Max Rose suffered a crushing defeat on Tuesday in a rematch against incumbent Rep. Nicole Malliotakis (R-Staten Island/Brooklyn), losing New York’s 11th congressional district by 24 points, compared to just 6 points in 2020.
But a data analysis conducted by THE CITY shows that if the New York State Court of Appeals hadn’t overturned the proposed congressional boundaries drawn by the Democratic-controlled state legislature earlier this year, Rose might have won the district by almost 4,000 votes, giving the seat to Democrats.
With control of the House hanging on a few yet to be decided seats, such an outcome could have played a pivotal role in determining which party sets the agenda in the next Congress.
Over 69,000 voters in NY-11 cast ballots for Rose this election, compared to about 113,500 for Malliotakis.
In THE CITY’s analysis of the overturned map of NY-11, which includes Park Slope and part of Sunset Park but not Bensonhurst, Dyker Heights and Gravesend, Rose would have finished the race with more than 114,000 votes, beating Malliotakis’ 110,600 votes.
THE CITY’s analysis demonstrates how even relatively modest adjustments in district lines can powerfully shape electoral — and national — outcomes.
In the districts removed from the overturned NY-11 by a court-appointed special master, we attributed voters who pulled the lever for Gov. Kathy Hochul to Rose and voters who cast a ballot for Lee Zeldin to Malliotakis.
Our model assumes that voters in those districts cast ballots in both the gubernatorial race and the congressional race — though it’s possible for people to vote in one race and not another — and that voters followed their top-of-the-ticket party choice.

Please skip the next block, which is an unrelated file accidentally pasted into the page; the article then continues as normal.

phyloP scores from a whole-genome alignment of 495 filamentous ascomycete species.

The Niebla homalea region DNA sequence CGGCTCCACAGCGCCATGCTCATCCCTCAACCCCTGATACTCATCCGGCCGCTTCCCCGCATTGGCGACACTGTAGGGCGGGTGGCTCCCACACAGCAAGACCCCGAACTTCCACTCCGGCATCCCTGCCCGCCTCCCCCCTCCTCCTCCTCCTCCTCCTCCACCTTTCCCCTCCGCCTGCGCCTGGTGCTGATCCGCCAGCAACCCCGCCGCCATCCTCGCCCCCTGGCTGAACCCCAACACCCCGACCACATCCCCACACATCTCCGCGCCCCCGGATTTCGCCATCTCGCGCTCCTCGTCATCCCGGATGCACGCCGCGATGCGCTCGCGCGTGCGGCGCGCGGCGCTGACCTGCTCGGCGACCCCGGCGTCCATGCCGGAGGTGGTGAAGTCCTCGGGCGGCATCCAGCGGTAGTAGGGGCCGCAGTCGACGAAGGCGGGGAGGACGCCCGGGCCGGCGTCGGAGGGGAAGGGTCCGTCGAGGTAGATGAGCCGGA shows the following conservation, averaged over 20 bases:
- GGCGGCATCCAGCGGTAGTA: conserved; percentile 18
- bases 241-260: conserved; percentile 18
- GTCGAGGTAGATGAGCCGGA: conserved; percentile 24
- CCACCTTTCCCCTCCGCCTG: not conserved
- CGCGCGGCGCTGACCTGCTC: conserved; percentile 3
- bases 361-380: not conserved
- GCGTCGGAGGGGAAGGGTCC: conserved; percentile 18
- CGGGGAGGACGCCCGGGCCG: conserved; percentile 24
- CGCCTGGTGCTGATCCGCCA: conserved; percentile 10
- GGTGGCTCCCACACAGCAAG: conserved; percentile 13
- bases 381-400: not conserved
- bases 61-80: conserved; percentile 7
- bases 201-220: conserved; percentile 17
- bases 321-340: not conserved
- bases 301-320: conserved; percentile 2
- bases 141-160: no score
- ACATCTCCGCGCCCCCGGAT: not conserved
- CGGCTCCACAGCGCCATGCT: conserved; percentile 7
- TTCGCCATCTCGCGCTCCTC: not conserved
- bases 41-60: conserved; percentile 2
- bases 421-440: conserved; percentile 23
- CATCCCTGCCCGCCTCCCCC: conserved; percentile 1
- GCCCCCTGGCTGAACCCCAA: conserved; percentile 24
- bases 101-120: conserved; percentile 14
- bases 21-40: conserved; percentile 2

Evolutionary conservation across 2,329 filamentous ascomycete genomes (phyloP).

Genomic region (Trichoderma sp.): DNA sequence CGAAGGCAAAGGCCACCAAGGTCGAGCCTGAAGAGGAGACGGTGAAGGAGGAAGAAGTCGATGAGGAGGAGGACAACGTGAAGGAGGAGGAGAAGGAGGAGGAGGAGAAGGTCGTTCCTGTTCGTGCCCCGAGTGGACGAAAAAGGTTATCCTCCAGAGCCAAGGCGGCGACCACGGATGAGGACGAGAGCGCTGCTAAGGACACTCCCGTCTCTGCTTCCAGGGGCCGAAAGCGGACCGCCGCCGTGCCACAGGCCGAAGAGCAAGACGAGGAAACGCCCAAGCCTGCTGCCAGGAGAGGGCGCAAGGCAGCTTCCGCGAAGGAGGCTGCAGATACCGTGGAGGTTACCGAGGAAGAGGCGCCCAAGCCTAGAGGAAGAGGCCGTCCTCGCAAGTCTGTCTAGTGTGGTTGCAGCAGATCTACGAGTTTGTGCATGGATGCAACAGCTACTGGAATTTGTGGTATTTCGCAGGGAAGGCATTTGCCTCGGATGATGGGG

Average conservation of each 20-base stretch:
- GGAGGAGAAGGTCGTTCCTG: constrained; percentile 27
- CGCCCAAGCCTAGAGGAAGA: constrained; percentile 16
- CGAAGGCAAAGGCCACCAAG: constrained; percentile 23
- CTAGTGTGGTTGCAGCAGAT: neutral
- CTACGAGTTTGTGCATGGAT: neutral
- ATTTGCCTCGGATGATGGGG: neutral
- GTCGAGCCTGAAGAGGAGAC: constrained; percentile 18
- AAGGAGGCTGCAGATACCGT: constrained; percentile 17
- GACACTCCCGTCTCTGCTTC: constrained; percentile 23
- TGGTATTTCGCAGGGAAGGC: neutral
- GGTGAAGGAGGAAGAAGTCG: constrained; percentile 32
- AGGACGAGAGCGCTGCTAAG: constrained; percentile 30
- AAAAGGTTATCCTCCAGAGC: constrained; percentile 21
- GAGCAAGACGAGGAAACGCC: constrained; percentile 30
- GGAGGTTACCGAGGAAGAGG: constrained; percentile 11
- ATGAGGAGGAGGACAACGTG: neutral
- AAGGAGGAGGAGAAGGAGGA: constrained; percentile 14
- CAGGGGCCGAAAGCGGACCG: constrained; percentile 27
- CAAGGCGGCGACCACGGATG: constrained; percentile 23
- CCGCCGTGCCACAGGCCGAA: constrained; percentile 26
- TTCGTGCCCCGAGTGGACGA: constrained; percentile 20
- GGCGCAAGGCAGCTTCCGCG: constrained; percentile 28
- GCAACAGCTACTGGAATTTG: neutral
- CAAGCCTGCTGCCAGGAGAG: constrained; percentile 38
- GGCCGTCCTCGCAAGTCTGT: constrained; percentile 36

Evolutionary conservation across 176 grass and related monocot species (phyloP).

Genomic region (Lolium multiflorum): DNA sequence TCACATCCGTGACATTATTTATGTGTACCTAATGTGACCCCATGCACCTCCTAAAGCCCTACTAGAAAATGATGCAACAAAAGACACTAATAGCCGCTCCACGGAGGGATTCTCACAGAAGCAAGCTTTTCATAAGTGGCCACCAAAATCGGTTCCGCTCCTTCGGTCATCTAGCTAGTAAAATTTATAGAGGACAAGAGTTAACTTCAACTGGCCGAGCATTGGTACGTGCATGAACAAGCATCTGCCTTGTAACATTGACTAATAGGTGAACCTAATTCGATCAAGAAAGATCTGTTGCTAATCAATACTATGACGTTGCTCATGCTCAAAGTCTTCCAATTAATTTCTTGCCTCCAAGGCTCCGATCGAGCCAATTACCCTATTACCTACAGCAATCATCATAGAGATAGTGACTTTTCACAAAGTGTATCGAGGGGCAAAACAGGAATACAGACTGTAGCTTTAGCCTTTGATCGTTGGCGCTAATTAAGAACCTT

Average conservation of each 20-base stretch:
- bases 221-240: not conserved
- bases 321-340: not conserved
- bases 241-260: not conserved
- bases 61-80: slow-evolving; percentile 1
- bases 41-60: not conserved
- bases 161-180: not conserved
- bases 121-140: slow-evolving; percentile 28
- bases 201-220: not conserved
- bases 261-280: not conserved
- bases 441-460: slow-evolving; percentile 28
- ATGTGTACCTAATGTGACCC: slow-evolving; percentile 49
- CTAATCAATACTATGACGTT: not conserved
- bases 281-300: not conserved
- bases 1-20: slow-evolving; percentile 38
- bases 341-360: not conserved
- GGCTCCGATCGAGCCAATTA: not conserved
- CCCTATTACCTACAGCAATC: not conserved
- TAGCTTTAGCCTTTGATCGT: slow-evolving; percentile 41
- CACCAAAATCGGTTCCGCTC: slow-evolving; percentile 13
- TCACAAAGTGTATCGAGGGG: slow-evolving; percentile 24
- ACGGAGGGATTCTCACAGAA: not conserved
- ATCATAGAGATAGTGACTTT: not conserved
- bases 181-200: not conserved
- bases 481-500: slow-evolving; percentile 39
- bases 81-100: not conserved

Hochul handily defeated Zeldin in the areas removed from the map, unsurprising given their liberal bent. Citywide, Hochul underperformed compared to former Governor Andrew Cuomo in 2018.
Why It Matters
While control of the House has yet to be determined, several recently redrawn Congressional seats in Florida and New York saw GOP gains.
In New York, Democrats lost four seats to the GOP, the most in any state in the country:
- In Long Island’s NY-3, Democrat Robert Zimmerman lost to Republican George Santos, flipping a seat that had been held by Democrat Tom Suozzi.
- In NY-17, Democratic Congressman Sean Patrick Maloney, who was widely criticized for jumping districts and pushing out incumbent Mondaire Jones (D), lost to his Republican opponent, Mike Lawler.
- In NY-19, Democrat Josh Riley lost a close race to Republican Marc Molinaro, in a seat previously held by Lt. Gov. Antonio Delgado (and briefly by Democrat Pat Ryan).
- In NY-4, Republican Anthony D’Esposito beat Democrat Lauren Gillen, in a seat previously held by Democrat Kathleen Rice.
Nationwide, while Democrats hoped to pick up seats to mitigate any losses, NY-11 was not widely considered a likely prospect, as Rose consistently trailed Malliotakis in polls.
Late last year, the Independent Redistricting Commission, the group in charge of producing new boundaries per an amendment to the state constitution in 2014 pushed forward by Cuomo, failed to produce maps by the deadline. Instead, the group — unable to reach a compromise — released competing maps from its five Democrat and five Republican members.
The process was then kicked back to the State Legislature, where Democrats held supermajorities plus the governorship, allowing them to draw maps as they saw fit. They pushed through maps that would’ve given Democrats the edge in 22 of New York’s 26 congressional districts, including in NY-11, where liberal bastion Park Slope and the heavily Latino section of Sunset Park had been added to the district that currently represents Staten Island and a conservative slice of southern Brooklyn.
But a Republican-led lawsuit to overturn the proposed map — funded by cosmetics heir Ronald Lauder, who poured millions into Zeldin’s run for governor — prevailed. In April 2022, the New York State Court of Appeals stated that the congressional districts drawn by Democrats violated a ban on partisan gerrymandering. A judge appointed Jonathan Cervas, a postdoctoral fellow at Carnegie Mellon University, as special master in charge of drawing a politically neutral map.
Cervas’ map gave New York eight competitive House seats, including NY-11.
That race, in the boundaries as drawn and implemented, turned out not to be so competitive after all.